A murderer’s identity disclosed on the Internet, way before it is disclosed on a soap!   Why should a viewer even bother to continue to  watch the show?  Multiple-suspect soap murders are a sham when,  at  the very least, the key element of suspense is completely eliminated.

ATWT’s Ryan Serhant:  Internet blabbermouth?

Comments

  1. Carl says:

    I agree with you, Marlena. Soap murder mysteries are overdone and done too often. I am glad they are told accelerated-style to get them over with. I remember the who shot Channing? story on Santa Barbara. Like everything else, it was superb. It played out over years, and the payoff was worth it. Looking at it now, I might have seen the denouement coming, but watching it for the first time, it was great. Those were the days when storyline and characters were truly interwoven on soaps. Honestly, if the writing is good enough, I wouldn’t care knowing who the culprit was weeks, months, years in advance. But in these days of plot at the expense of character, soap writers don’t realize the value of quality writing.

  2. Oakdalian says:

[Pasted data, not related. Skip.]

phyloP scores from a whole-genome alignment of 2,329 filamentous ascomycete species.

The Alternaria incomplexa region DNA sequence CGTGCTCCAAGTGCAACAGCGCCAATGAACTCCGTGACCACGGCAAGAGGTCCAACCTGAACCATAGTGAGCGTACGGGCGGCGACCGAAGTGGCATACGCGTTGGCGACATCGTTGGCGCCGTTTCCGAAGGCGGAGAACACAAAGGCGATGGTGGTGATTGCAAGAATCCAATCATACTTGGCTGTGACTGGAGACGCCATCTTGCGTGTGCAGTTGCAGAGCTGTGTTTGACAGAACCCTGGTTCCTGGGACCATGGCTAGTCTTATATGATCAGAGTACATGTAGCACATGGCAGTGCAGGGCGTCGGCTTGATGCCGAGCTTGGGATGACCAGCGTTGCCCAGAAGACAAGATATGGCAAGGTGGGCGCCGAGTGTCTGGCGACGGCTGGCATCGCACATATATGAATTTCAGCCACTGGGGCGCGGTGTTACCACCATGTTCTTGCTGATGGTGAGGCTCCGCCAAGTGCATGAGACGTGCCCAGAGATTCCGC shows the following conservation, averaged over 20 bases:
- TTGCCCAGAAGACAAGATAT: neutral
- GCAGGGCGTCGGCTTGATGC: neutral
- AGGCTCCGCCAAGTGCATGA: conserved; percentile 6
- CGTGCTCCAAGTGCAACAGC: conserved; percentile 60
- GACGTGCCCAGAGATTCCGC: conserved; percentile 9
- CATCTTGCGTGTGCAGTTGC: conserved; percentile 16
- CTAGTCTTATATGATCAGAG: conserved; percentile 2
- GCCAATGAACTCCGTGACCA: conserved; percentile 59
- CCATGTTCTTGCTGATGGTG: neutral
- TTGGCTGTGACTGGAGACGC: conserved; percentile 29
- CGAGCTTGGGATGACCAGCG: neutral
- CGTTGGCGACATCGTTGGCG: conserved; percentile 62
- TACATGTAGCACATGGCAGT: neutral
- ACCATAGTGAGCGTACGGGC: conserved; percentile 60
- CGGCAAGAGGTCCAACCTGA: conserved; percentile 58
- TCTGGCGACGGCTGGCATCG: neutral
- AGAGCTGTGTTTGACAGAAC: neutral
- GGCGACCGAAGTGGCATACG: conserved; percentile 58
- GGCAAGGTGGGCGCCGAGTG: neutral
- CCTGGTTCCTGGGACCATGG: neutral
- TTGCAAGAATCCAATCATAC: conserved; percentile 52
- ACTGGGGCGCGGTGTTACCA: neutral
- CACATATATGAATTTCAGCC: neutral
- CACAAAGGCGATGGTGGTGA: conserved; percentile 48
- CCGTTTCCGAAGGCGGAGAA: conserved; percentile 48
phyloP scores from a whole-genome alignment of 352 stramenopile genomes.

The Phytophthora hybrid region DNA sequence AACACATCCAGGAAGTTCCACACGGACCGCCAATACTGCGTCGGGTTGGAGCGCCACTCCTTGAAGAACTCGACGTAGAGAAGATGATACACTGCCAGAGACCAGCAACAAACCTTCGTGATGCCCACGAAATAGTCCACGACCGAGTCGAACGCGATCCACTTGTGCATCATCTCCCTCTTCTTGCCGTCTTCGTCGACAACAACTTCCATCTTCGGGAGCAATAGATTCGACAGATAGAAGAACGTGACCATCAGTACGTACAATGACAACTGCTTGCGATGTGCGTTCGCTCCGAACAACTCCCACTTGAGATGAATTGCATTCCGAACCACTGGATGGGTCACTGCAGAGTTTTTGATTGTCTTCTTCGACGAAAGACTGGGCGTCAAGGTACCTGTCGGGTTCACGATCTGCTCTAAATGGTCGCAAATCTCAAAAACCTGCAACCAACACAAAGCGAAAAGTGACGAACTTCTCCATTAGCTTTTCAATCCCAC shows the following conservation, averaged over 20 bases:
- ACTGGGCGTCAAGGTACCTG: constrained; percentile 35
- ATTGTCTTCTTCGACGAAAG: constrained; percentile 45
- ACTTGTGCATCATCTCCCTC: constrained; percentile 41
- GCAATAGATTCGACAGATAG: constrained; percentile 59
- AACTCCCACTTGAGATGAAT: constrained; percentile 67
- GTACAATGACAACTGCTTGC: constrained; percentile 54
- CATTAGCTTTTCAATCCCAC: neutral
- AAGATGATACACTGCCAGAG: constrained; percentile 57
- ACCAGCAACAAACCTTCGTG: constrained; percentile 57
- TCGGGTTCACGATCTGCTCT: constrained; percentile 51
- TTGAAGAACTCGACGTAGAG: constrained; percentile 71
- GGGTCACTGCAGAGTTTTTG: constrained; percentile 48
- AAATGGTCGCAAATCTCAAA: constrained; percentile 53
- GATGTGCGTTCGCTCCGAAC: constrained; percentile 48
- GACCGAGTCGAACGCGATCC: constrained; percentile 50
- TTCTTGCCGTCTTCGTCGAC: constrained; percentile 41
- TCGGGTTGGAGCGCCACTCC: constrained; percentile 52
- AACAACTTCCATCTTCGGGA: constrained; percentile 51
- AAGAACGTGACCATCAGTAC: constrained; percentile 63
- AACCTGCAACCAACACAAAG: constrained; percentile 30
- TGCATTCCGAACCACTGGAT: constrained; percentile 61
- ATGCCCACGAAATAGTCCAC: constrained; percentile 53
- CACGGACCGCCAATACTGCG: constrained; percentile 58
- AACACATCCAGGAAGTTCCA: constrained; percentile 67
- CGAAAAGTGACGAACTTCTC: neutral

You’re right on the money with the B&B analysis. I still can’t believe what a cop out it was to veer away from the aftermath of Brooke’s rape once Stephanie returned. SO irresponsible! The best mystery I can remember was Roger’s shooting on GL, because Billy swore up and down that he wasn’t the culprit, and then he turned out to be guilty before really going to jail for years. No recurring player predictability. A great risk, for sure, but maybe just a way to lose the character for a while since Jordan Clarke wasn’t in the role then.

    As for ATWT, yes, there was an internet leak. But bear in mind that this column is probably exposing the reveal for people who don’t make a habit of reading spoilers. That’s another issue you should bring up, too. Why does the industry insist on giving advance information to the media? Is there evidence that this helps spike ratings on days with big story developments? I hope you also explore the trend of firing insanely popular actors lately, i.e. Scott Bryce, Martha Madison, etc. It’s quite insulting when money has nothing to do with it.